As described above, however, the attention for each token could include all other tokens in the sequence, resulting in bidirectional predictions. As previously explained, causal language models aim to predict tokens by only evaluating preceding tokens. Therefore, the self-attention must be masked to form a lower triangular matrix:

$$\begin{aligned} \forall z_{i,j}\in Z:j\le i\Rightarrow z_{i,j}=-\infty \end{aligned}$$

Where i is the position of a token in the sequence, j is the iteration for \(j\le i\), and \(-\infty \) is used rather than zeroing so that after the softmax operation the corresponding entries in the output attention vector will be zeroed.

Once training is completed, tokens can be predicted by multiplying the output vectors of the final transformer layer with the matrix of all embedding vectors x for the entire vocabulary and then a final softmax operation is performed to ensure that the output is a probability distribution. A sequence of words can then easily be generated either by deterministic querying or sampling by using various hyperparameters. One typically distinguishes between two generative modalities when using transformers for causal language modeling. In unconditional sampling, the model generates a sequence of tokens based merely on a decoding method that governs how tokens are drawn from a probability distribution. In conditional sampling, the output is additionally based on a fixed, predefined token or token sequence. Loosely speaking, conditional generation works by triggering the transformer models’ associations to a given input. While decoding methods permit a coarse way of controlling from what part of the probability distribution tokens are sampled, they do not grant explicit semantic output manipulation. We therefore subsequently propose a technique for the indirect parameterization of causal language models that allows for construct-specific AIG.

To leverage the capacity of pretrained language models such as GPT-2, it is conventional to perform additional training on data that is close to the target domain. In the case of AIG for personality items, the training data must naturally consist of items from validated personality test batteries. One possibility is fine-tuning models to only be capable of generating a narrow selection of items that represent a single fixed construct. Since this is an undesirable prospect, the goal must be to fine-tune a model to more generally traverse the manifold of possible item-like sequences while being guided toward specific construct-clusters. Conversely, if tokens in the beginning of a sequence are representative of a latent construct, they may be used to prompt the completion of a sentence which may also be indicative of the construct. Transformer models may then be trained to pay privileged attention to such indicative tokens. Sampling from a transformer model trained in this way would yield a closer approximation of Eq. 1. It is common practice to achieve this goal indirectly by combining special input formatting during fine-tuning with conditional text generation (e.g., Rosset et al., 2020). The special input formatting teaches the model to conform to a segmented pattern concatenated by delimiter tokens. This pattern is then partially prompted in conditional generation and extrapolated by the model output. In the context of construct-specific AIG, we propose a training pattern where \({\upphi }\) is the function encoding the construct \({\uppsi }\) and the item stem \({\upiota }\) by a concatenation (\(\circ \)) of strings:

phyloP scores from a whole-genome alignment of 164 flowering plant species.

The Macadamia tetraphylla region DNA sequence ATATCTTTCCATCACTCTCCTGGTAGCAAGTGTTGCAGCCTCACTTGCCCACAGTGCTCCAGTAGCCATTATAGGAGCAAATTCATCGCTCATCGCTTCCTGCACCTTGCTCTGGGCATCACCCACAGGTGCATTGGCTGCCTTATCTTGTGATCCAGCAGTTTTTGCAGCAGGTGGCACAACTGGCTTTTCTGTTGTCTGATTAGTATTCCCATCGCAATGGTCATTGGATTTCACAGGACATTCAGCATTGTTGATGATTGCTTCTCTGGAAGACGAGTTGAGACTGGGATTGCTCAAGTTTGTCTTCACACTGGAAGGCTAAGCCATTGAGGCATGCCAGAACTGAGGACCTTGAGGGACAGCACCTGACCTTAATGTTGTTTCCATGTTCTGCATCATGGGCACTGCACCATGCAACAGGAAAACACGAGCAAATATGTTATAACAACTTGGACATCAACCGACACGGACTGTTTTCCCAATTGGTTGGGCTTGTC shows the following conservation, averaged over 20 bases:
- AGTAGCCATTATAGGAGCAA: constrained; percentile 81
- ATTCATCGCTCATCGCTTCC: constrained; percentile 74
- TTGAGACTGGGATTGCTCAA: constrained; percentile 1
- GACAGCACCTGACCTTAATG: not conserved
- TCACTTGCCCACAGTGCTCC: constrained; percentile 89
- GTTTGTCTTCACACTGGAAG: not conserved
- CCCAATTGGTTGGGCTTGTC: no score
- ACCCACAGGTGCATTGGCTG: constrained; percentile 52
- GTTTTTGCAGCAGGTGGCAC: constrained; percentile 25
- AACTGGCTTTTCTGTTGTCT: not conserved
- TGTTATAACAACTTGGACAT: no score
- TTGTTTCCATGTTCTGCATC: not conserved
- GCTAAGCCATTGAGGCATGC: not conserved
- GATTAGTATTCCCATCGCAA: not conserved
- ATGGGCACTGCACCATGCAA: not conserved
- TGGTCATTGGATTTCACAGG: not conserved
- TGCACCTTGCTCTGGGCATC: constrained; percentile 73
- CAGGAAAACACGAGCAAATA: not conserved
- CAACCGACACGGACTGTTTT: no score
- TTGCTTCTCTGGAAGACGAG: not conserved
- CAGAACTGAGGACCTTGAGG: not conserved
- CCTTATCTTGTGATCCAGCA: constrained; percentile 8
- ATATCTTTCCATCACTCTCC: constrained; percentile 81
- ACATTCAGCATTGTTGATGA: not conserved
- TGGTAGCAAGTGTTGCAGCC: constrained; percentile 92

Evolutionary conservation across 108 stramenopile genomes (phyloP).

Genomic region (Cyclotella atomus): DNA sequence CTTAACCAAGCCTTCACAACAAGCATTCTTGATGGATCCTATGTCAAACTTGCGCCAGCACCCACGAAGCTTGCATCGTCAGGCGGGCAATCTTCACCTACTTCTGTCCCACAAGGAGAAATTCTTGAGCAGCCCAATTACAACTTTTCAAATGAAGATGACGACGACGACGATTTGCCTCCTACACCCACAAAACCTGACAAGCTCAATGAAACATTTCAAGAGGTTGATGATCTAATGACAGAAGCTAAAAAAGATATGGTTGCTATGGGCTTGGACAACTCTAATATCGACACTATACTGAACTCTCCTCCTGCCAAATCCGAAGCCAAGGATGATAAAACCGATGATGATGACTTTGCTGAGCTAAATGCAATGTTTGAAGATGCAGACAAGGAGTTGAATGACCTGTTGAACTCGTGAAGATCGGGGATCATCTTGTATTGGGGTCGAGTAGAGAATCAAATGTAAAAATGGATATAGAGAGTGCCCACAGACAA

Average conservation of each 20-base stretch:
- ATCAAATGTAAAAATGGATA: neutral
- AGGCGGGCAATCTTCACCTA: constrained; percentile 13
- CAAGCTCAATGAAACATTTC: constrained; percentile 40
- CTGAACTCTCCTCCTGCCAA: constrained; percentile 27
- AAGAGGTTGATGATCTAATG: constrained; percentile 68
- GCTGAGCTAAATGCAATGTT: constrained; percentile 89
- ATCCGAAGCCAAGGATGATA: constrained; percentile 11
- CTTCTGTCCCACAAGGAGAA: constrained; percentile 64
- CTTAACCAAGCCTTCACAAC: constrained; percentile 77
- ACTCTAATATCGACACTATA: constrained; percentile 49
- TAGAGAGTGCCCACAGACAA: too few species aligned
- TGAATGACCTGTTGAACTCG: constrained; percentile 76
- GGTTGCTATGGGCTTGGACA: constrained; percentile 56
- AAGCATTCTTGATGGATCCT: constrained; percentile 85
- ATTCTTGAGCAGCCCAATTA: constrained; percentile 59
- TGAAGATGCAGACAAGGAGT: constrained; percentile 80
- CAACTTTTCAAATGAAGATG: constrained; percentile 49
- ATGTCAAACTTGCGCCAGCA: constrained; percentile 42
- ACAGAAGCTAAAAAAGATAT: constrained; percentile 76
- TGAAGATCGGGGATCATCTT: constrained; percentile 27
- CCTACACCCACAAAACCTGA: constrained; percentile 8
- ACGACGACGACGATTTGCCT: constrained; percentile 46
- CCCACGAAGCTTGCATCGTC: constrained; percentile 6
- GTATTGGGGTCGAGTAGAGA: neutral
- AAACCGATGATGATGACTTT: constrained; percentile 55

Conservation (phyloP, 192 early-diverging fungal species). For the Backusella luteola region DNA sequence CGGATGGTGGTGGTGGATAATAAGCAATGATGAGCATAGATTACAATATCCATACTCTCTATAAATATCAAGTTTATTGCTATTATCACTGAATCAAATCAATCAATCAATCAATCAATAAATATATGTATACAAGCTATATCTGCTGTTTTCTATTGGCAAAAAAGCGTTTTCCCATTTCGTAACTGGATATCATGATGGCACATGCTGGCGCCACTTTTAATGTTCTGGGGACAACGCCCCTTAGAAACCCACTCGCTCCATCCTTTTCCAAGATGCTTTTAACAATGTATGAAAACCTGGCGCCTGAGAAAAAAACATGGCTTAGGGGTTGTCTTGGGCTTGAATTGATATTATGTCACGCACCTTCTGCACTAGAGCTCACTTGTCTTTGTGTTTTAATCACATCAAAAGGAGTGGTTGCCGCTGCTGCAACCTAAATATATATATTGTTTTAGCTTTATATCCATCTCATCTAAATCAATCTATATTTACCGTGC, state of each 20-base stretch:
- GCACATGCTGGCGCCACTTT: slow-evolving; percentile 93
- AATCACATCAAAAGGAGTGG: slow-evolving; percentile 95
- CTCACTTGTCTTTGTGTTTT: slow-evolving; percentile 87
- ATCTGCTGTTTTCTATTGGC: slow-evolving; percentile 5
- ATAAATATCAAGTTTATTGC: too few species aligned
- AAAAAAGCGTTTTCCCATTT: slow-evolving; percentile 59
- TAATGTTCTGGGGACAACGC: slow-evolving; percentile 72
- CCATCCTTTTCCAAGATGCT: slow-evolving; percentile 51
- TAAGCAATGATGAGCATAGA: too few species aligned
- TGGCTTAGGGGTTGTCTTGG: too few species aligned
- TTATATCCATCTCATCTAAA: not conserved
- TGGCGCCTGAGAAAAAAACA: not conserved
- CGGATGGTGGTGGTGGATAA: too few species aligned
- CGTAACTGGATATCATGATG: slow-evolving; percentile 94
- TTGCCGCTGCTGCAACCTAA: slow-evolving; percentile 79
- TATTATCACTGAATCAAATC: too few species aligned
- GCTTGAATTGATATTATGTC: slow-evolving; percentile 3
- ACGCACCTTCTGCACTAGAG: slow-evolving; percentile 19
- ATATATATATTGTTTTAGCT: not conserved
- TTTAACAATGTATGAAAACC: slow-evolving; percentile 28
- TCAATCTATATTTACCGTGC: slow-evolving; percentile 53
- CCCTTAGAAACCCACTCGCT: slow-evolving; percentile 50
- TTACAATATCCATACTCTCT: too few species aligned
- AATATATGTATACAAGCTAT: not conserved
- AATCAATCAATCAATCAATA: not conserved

$$\begin{aligned} {\upphi }\left( {\uppsi },{\upiota } \right) =u_{1}^{A}\circ c_{1}\circ \cdots \circ u_{m}^{A}\circ c{}_{m} \circ u^{B}\circ w_{1}\cdots w_{n} \end{aligned}$$

In this pattern, the single character delimiter tokens \(u^{A}\) separate m construct labels and \(u^{B}\) separates the concatenated construct labels from a sequence of n words (w) that constitute the item stem. The result is a string, consisting of one or multiple short descriptive labels of psychological constructs separated by delimiter tokens, followed by a statement that is indicative of those constructs (e.g., such a string might look like: “#Anxiety#Neuroticism@I worry about things”). Fine-tuning a pre-trained causal transformer model with data in this format permits later querying \({\upphi }\left( {\uppsi } \right) \) in conditional generation to return a sequence \({\upiota }\) that is heuristically related to the construct labels.

Fine-tuning the transformer to this pattern results in changes to its model weights. These shifted weights tend to represent transformations that best capture the context of the tokens before the delimiter token. How well it can do this is measured by forcing the transformer to attempt to generate the expected set of training items from the associated construct labels. The general concept of the uncertainty with regard to these attempts is termed perplexity, and in transformers is measured by the cross-entropy loss. The classification error is calculated for each token for its deviation from the predicted token and combined for the overall expected sequence. The loss is then back-propagated and the learning algorithm makes small changes to the model weights. This results in slight changes to the family of transformations it represents that grow over time into larger changes, biasing the family increasingly toward those that best encode the transformation equivalent to a very approximate form of concept elaboration. However, in practice, it works well enough to provide a practical tool for AIG.